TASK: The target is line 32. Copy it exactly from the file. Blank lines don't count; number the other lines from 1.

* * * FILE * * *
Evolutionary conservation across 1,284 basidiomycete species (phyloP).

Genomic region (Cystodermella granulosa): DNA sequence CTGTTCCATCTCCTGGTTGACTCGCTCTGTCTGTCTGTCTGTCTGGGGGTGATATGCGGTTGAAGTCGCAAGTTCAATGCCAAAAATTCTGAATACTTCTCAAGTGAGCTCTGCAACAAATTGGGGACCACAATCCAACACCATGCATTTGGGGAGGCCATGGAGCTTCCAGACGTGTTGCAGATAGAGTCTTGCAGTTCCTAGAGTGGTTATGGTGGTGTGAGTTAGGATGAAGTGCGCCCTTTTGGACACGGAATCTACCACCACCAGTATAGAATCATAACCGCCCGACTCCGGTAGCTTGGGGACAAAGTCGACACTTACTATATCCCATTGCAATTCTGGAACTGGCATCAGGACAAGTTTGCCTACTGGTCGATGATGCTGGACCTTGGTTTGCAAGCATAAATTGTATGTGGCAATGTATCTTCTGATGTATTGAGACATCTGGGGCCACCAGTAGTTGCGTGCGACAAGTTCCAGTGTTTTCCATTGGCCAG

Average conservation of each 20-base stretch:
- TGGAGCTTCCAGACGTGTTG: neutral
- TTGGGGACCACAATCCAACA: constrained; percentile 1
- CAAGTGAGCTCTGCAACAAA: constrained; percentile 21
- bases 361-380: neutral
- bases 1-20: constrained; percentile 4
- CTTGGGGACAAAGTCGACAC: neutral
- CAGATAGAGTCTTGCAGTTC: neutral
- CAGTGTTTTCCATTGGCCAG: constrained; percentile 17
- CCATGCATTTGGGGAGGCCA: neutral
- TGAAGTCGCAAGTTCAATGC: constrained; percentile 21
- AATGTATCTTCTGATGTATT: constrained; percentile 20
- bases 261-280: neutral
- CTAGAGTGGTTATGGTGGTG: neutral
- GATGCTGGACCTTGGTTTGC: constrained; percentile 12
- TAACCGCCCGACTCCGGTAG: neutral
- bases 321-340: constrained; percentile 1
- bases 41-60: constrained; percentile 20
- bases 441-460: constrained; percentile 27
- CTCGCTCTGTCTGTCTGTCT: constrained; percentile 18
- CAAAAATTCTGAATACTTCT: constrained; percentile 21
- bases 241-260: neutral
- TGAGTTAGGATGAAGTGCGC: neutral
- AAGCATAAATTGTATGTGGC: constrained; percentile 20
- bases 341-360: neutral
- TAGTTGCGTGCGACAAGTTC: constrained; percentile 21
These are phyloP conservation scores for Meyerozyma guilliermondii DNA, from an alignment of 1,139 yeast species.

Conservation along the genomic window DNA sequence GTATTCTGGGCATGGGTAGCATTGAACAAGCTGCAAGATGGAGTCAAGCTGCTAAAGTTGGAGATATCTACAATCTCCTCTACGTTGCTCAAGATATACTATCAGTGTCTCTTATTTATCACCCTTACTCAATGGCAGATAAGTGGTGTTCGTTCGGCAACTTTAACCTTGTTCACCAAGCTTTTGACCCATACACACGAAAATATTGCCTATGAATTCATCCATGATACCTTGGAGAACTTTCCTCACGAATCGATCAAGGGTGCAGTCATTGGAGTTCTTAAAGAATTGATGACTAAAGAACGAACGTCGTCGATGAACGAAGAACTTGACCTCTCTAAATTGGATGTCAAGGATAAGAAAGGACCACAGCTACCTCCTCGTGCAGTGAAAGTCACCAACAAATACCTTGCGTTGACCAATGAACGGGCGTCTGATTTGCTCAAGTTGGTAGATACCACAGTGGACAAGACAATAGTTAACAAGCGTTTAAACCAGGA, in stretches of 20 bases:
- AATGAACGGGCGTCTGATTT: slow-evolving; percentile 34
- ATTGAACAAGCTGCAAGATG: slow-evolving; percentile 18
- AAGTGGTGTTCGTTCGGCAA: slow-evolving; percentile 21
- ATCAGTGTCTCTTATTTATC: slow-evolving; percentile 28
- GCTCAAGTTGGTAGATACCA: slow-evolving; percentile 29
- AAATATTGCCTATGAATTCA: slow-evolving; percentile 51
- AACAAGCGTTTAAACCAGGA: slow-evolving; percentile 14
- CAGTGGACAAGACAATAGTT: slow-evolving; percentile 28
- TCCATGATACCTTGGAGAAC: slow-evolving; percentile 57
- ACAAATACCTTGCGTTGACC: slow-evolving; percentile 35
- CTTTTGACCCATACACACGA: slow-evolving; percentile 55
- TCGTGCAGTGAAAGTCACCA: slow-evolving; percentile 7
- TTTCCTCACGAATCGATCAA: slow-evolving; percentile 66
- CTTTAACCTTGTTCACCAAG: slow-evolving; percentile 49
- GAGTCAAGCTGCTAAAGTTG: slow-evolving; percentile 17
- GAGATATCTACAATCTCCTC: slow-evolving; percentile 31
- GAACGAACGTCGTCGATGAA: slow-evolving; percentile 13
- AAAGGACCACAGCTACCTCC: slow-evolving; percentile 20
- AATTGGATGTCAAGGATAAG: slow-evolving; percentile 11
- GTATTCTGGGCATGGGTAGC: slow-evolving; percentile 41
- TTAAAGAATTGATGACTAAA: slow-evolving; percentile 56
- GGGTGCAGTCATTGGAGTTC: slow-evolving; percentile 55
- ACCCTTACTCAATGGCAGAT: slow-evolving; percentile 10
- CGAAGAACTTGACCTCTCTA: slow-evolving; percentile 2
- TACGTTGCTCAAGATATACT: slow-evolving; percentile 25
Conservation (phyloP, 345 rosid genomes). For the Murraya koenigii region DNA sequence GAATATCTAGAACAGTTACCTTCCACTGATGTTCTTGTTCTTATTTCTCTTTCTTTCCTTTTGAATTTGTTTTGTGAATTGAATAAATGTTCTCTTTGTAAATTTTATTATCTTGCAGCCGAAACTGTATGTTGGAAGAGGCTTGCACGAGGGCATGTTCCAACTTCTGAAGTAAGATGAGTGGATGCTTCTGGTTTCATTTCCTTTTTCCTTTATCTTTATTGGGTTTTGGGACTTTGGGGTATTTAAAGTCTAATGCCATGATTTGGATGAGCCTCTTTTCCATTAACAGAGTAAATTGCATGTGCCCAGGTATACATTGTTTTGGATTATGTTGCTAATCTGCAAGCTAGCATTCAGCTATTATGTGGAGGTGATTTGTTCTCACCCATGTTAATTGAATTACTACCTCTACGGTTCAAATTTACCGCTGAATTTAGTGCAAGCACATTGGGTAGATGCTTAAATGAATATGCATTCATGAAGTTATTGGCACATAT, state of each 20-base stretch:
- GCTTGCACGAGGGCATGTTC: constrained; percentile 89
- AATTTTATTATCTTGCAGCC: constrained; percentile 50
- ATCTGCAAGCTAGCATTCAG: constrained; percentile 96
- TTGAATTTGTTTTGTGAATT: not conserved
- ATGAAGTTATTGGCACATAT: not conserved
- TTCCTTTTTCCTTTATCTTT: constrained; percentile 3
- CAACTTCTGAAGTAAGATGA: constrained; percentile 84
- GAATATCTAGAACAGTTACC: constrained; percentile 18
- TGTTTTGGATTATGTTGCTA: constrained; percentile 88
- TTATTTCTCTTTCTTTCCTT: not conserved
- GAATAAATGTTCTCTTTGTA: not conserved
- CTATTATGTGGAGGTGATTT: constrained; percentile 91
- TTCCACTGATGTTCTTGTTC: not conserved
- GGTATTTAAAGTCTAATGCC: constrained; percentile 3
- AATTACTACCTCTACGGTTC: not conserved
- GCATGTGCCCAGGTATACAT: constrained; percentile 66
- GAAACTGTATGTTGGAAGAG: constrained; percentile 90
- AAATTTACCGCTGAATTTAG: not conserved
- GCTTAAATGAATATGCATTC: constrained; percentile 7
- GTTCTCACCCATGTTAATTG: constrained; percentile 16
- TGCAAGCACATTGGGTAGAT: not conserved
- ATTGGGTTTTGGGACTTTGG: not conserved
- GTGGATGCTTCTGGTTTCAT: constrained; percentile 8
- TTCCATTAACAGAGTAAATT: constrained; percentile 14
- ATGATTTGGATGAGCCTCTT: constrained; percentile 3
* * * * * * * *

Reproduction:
- ATTGAACAAGCTGCAAGATG: slow-evolving; percentile 18